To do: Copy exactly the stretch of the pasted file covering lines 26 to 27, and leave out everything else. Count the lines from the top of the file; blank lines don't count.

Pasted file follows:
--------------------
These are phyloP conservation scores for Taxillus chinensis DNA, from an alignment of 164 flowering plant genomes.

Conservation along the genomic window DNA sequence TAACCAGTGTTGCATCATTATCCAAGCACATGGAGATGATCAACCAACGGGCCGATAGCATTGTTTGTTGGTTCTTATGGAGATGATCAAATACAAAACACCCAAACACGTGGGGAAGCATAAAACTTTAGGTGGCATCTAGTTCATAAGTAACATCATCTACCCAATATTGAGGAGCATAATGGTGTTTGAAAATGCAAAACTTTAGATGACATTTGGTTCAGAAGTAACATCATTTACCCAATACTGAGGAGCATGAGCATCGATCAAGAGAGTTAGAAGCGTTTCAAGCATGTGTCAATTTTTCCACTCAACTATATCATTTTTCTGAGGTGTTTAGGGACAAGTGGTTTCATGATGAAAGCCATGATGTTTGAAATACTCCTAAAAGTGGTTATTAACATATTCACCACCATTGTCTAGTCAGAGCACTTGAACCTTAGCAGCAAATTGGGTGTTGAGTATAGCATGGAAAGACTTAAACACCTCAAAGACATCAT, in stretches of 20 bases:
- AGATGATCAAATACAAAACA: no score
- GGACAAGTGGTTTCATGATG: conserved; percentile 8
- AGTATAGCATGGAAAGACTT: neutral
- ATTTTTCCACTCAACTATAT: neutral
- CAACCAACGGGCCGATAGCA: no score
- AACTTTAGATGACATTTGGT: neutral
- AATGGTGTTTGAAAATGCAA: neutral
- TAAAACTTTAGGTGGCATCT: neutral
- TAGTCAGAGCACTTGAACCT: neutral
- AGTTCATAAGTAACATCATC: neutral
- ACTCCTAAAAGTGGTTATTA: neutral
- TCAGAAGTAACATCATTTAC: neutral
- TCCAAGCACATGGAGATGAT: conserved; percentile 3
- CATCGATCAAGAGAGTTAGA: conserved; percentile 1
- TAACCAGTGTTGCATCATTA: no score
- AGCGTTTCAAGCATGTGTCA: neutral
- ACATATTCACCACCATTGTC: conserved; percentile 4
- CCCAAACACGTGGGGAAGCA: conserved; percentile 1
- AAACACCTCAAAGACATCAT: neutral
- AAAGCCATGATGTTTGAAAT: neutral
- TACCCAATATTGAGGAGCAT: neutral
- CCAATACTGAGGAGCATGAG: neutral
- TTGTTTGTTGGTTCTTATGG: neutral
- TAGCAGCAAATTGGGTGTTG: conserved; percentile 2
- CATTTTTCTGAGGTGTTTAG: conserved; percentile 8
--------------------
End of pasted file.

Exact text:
- TAGCAGCAAATTGGGTGTTG: conserved; percentile 2
- CATTTTTCTGAGGTGTTTAG: conserved; percentile 8